We are in a prayer circle on Bridgeport High Street. Praying for the lost. It rains. Pastor Simon, in his shit brown suit, leads the long prayer. The rain comes in at a slant. He holds the bible to his chin and takes forever and ever with the prayer.
We are wet below the knee, but we are saved. We have our eyes closed, except me & Tammy. Tammy rubs her arm. She mouths the words to the long prayer. I brush the rain from my corduroys. We haven’t slept since Wednesday. Or Tuesday. We’re speeding for Jesus, me & Tammy. Taking it all back for the saviour. The host with the most. But, unlike the lord, we ain’t ever coming down.
She looks around the circle to make sure no one sees her. No one sees her. I see her. The crowds flow around us. Heathen. We offer up a communal mumble, Amen! Pastor Simon and the other Christians begin to open their eyes, Tammy tries to close hers. Her eyelids twitching.
“Let’s go to work,” says Pastor Simon.
Our circle dissolves into the crowd. Tammy says, “Oh, look! The sun is coming out!” It is, too. “Thank you, Jesus.”
This sun is silver.
Me and Tammy slip down Derby Road. My feet are wet. Cheap shoes are a false economy. Suddenly, a voice, and then a laugh rises up out of the noise from somewhere across the road. A group of four – three men and a woman, are staggering up Derby Road with cans of cider. It’s Wax Noyle. He’s styling a battered straw hat. He keeps it tight over his brow so Jesus can’t see his eyeballs But, Jesus sees you, motherfucker. Wax wouldn’t know Jesus if he came knocking. He carries a blue plastic bag, filled with yet more cans.
They have the confident, cocky in the a.m. gait of all-night drinkers. But now it is morning. Piss vampires. No good can come of drinking after 3 a.m. I tell them so.
“Be in bed by sundown and rise at dawn. Keep the windows shut and the curtains drawn.”
“And keep the fridge well stocked,” says Sister Tammy.
“Amen,” says one of the woman. But she don’t mean it. Poor lamb.
Jesus wears a Bowler. A Bowler with a pheasant feather in the band.
Kenny B tosses the keys down from the upstairs window. You okay Kenny B? Kenny B pulls a couple of wraps from the side of his shitty sofa. He’s buying a boat, he says. Practically bombproof, he says.
A boat? Tammy says.
“Practically armageddon proof,” says Kenny B.
But that’s bullshit.
He’s just yesterday come from the auction on Middleton Street. Always fancied a boat, he says. And he begins to tell us all about this boat.
It was listed on page number 23 of the brochure, he says. This holds some heavy significance for Kenny B. He’s a fucking pagan or something. He sports a tattoo on his face of that very number. And a swastika on his arm. He takes impressionable hippy girls to a sweat lodge that he built in the woods. He, and he told me this sometime ago, also swears by an egg cup of his own urine every morning. He only swills, doesn’t swallow. Why only an egg cup? It’s all you need, Nick.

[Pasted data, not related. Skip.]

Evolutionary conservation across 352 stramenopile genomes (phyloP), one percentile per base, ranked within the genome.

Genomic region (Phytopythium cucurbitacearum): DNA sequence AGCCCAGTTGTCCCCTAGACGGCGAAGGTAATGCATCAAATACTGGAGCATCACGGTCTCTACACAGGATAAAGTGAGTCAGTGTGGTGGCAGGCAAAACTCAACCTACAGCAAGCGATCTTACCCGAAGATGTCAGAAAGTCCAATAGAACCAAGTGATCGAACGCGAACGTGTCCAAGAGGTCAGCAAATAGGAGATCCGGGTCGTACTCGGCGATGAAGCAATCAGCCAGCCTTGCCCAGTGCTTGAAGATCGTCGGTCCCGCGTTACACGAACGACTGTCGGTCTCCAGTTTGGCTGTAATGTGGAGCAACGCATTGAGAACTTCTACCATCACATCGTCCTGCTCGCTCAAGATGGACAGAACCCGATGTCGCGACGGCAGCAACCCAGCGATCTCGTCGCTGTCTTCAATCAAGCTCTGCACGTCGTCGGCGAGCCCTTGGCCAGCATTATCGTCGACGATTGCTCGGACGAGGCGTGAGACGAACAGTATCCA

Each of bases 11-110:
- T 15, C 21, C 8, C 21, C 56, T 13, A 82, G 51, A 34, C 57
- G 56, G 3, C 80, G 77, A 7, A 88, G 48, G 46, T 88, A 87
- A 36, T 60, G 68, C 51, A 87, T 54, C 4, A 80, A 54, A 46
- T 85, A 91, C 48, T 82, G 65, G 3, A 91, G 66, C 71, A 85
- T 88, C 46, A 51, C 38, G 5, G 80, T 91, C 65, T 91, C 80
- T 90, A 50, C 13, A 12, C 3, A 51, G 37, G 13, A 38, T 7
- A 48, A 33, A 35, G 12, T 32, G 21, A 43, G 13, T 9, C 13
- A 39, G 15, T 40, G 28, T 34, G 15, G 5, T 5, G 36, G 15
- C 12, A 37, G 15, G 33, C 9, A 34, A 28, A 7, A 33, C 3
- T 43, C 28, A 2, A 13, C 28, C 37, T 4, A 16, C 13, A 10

It ain’t no sweat lodge to my understanding. It’s a bivouac at best. A collection of branches covered in ferns and furnished with a couple of spunky duvets. Jesus wouldn’t swill with an egg cup of his own piss. Not for you, not for me, not for anyone. Piss swiller.
It’s a thirty footer and it’s waiting for me (and the balance of payment) in a marina on the east coast of Ireland. The plan is to sail it back over to Whitehaven.
“That’s a notorious stretch of water,” I say.
But this is where Matt David’s name, with some inevitability, crops up. It turns out that Matt David’s parents run a pub in Whitehaven. So, a little sojourn in Whitehaven after the voyage, he says. Some west country girl action. Then sail it back down the coast to Weston.
“Didn’t realise you were such a salty sea dog,” says Tammy. He just looks at the fat lines she’s chopping out on the table top and says he believes Matt David has some knowledge of sailing.
“Whitehaven. What a dump. Went there once. Just turned around and drove out of that town. Jesus never made it that far north either.”
But, Kenny B doesn’t reckon it’s so bad. Just don’t go there on Black Eye Night.
“Black Eye Night?”
“Easter Sunday. The locals roam the streets beating each other up. The black eyes are prized.
“Some fuckers don’t deserve Jesus,” says Tammy.